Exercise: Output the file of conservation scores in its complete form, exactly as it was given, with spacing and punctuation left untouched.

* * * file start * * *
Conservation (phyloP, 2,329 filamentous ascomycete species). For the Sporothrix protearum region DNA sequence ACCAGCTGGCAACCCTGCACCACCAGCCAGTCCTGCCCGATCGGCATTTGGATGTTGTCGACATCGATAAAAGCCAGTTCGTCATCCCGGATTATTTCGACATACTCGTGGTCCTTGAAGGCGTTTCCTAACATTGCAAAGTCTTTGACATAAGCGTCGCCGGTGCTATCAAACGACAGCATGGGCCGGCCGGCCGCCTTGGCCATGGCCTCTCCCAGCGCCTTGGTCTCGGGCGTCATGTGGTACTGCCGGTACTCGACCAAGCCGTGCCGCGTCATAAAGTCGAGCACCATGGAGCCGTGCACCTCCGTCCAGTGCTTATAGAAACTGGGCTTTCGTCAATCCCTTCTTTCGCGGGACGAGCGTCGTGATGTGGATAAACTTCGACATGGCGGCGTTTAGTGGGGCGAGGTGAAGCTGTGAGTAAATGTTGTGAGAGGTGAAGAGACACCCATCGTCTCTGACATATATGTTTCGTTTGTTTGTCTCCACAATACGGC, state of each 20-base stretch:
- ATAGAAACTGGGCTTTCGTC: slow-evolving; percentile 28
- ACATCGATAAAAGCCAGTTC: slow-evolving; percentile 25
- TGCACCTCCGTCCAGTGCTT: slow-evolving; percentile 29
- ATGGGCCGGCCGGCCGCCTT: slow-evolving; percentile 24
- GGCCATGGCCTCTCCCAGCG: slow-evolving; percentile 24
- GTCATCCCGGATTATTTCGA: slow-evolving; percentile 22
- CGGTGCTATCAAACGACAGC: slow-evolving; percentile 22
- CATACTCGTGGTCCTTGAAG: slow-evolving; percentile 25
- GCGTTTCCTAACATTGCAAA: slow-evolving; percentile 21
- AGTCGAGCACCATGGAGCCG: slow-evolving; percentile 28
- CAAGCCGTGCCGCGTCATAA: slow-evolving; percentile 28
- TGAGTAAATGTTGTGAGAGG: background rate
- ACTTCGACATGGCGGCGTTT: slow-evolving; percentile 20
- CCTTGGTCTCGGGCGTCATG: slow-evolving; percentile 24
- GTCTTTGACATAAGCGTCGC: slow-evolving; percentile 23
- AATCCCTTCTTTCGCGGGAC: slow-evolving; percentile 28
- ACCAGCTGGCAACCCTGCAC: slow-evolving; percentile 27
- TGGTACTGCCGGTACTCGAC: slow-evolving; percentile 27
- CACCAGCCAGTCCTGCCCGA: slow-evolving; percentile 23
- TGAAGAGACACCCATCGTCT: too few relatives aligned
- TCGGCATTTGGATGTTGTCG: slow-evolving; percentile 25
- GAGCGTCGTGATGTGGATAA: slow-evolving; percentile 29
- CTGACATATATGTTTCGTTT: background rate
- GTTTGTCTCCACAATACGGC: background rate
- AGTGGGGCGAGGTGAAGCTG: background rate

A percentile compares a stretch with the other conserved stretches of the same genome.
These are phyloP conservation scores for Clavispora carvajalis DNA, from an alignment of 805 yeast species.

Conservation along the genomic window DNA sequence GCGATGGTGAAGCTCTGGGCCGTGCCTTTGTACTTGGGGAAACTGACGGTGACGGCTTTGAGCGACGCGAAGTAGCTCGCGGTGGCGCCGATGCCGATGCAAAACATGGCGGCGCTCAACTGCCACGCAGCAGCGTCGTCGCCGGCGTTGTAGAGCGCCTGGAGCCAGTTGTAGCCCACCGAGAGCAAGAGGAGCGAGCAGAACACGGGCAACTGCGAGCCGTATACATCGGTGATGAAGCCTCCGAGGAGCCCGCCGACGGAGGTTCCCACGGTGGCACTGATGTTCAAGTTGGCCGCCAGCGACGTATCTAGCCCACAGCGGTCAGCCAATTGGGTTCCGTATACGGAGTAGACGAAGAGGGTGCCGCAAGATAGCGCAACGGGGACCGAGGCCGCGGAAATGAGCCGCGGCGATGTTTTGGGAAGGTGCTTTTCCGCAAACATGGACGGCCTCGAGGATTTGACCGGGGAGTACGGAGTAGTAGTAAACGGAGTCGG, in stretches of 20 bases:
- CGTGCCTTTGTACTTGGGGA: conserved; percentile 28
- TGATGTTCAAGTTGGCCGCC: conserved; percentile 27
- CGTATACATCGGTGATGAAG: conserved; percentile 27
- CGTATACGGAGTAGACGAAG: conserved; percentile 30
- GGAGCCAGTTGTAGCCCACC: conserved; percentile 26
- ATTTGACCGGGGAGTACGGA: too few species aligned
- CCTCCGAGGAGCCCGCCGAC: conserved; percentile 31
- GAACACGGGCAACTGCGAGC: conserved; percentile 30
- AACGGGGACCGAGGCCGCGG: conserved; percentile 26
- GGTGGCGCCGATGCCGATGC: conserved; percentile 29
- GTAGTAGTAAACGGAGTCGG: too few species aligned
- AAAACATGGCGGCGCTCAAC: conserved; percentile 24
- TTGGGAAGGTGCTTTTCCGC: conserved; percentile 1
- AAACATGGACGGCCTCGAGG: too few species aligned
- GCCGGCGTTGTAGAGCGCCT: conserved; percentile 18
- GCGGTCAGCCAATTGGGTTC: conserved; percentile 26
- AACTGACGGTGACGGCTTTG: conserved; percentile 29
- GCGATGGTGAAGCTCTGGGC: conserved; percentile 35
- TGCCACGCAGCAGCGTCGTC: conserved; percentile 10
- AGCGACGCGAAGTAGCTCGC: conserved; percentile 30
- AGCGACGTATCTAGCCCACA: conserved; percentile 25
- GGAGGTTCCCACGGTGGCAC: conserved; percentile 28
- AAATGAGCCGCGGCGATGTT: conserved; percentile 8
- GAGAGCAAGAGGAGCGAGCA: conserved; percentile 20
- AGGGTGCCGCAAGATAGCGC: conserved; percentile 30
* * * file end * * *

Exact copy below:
Conservation (phyloP, 2,329 filamentous ascomycete species). For the Sporothrix protearum region DNA sequence ACCAGCTGGCAACCCTGCACCACCAGCCAGTCCTGCCCGATCGGCATTTGGATGTTGTCGACATCGATAAAAGCCAGTTCGTCATCCCGGATTATTTCGACATACTCGTGGTCCTTGAAGGCGTTTCCTAACATTGCAAAGTCTTTGACATAAGCGTCGCCGGTGCTATCAAACGACAGCATGGGCCGGCCGGCCGCCTTGGCCATGGCCTCTCCCAGCGCCTTGGTCTCGGGCGTCATGTGGTACTGCCGGTACTCGACCAAGCCGTGCCGCGTCATAAAGTCGAGCACCATGGAGCCGTGCACCTCCGTCCAGTGCTTATAGAAACTGGGCTTTCGTCAATCCCTTCTTTCGCGGGACGAGCGTCGTGATGTGGATAAACTTCGACATGGCGGCGTTTAGTGGGGCGAGGTGAAGCTGTGAGTAAATGTTGTGAGAGGTGAAGAGACACCCATCGTCTCTGACATATATGTTTCGTTTGTTTGTCTCCACAATACGGC, state of each 20-base stretch:
- ATAGAAACTGGGCTTTCGTC: slow-evolving; percentile 28
- ACATCGATAAAAGCCAGTTC: slow-evolving; percentile 25
- TGCACCTCCGTCCAGTGCTT: slow-evolving; percentile 29
- ATGGGCCGGCCGGCCGCCTT: slow-evolving; percentile 24
- GGCCATGGCCTCTCCCAGCG: slow-evolving; percentile 24
- GTCATCCCGGATTATTTCGA: slow-evolving; percentile 22
- CGGTGCTATCAAACGACAGC: slow-evolving; percentile 22
- CATACTCGTGGTCCTTGAAG: slow-evolving; percentile 25
- GCGTTTCCTAACATTGCAAA: slow-evolving; percentile 21
- AGTCGAGCACCATGGAGCCG: slow-evolving; percentile 28
- CAAGCCGTGCCGCGTCATAA: slow-evolving; percentile 28
- TGAGTAAATGTTGTGAGAGG: background rate
- ACTTCGACATGGCGGCGTTT: slow-evolving; percentile 20
- CCTTGGTCTCGGGCGTCATG: slow-evolving; percentile 24
- GTCTTTGACATAAGCGTCGC: slow-evolving; percentile 23
- AATCCCTTCTTTCGCGGGAC: slow-evolving; percentile 28
- ACCAGCTGGCAACCCTGCAC: slow-evolving; percentile 27
- TGGTACTGCCGGTACTCGAC: slow-evolving; percentile 27
- CACCAGCCAGTCCTGCCCGA: slow-evolving; percentile 23
- TGAAGAGACACCCATCGTCT: too few relatives aligned
- TCGGCATTTGGATGTTGTCG: slow-evolving; percentile 25
- GAGCGTCGTGATGTGGATAA: slow-evolving; percentile 29
- CTGACATATATGTTTCGTTT: background rate
- GTTTGTCTCCACAATACGGC: background rate
- AGTGGGGCGAGGTGAAGCTG: background rate

A percentile compares a stretch with the other conserved stretches of the same genome.
These are phyloP conservation scores for Clavispora carvajalis DNA, from an alignment of 805 yeast species.

Conservation along the genomic window DNA sequence GCGATGGTGAAGCTCTGGGCCGTGCCTTTGTACTTGGGGAAACTGACGGTGACGGCTTTGAGCGACGCGAAGTAGCTCGCGGTGGCGCCGATGCCGATGCAAAACATGGCGGCGCTCAACTGCCACGCAGCAGCGTCGTCGCCGGCGTTGTAGAGCGCCTGGAGCCAGTTGTAGCCCACCGAGAGCAAGAGGAGCGAGCAGAACACGGGCAACTGCGAGCCGTATACATCGGTGATGAAGCCTCCGAGGAGCCCGCCGACGGAGGTTCCCACGGTGGCACTGATGTTCAAGTTGGCCGCCAGCGACGTATCTAGCCCACAGCGGTCAGCCAATTGGGTTCCGTATACGGAGTAGACGAAGAGGGTGCCGCAAGATAGCGCAACGGGGACCGAGGCCGCGGAAATGAGCCGCGGCGATGTTTTGGGAAGGTGCTTTTCCGCAAACATGGACGGCCTCGAGGATTTGACCGGGGAGTACGGAGTAGTAGTAAACGGAGTCGG, in stretches of 20 bases:
- CGTGCCTTTGTACTTGGGGA: conserved; percentile 28
- TGATGTTCAAGTTGGCCGCC: conserved; percentile 27
- CGTATACATCGGTGATGAAG: conserved; percentile 27
- CGTATACGGAGTAGACGAAG: conserved; percentile 30
- GGAGCCAGTTGTAGCCCACC: conserved; percentile 26
- ATTTGACCGGGGAGTACGGA: too few species aligned
- CCTCCGAGGAGCCCGCCGAC: conserved; percentile 31
- GAACACGGGCAACTGCGAGC: conserved; percentile 30
- AACGGGGACCGAGGCCGCGG: conserved; percentile 26
- GGTGGCGCCGATGCCGATGC: conserved; percentile 29
- GTAGTAGTAAACGGAGTCGG: too few species aligned
- AAAACATGGCGGCGCTCAAC: conserved; percentile 24
- TTGGGAAGGTGCTTTTCCGC: conserved; percentile 1
- AAACATGGACGGCCTCGAGG: too few species aligned
- GCCGGCGTTGTAGAGCGCCT: conserved; percentile 18
- GCGGTCAGCCAATTGGGTTC: conserved; percentile 26
- AACTGACGGTGACGGCTTTG: conserved; percentile 29
- GCGATGGTGAAGCTCTGGGC: conserved; percentile 35
- TGCCACGCAGCAGCGTCGTC: conserved; percentile 10
- AGCGACGCGAAGTAGCTCGC: conserved; percentile 30
- AGCGACGTATCTAGCCCACA: conserved; percentile 25
- GGAGGTTCCCACGGTGGCAC: conserved; percentile 28
- AAATGAGCCGCGGCGATGTT: conserved; percentile 8
- GAGAGCAAGAGGAGCGAGCA: conserved; percentile 20
- AGGGTGCCGCAAGATAGCGC: conserved; percentile 30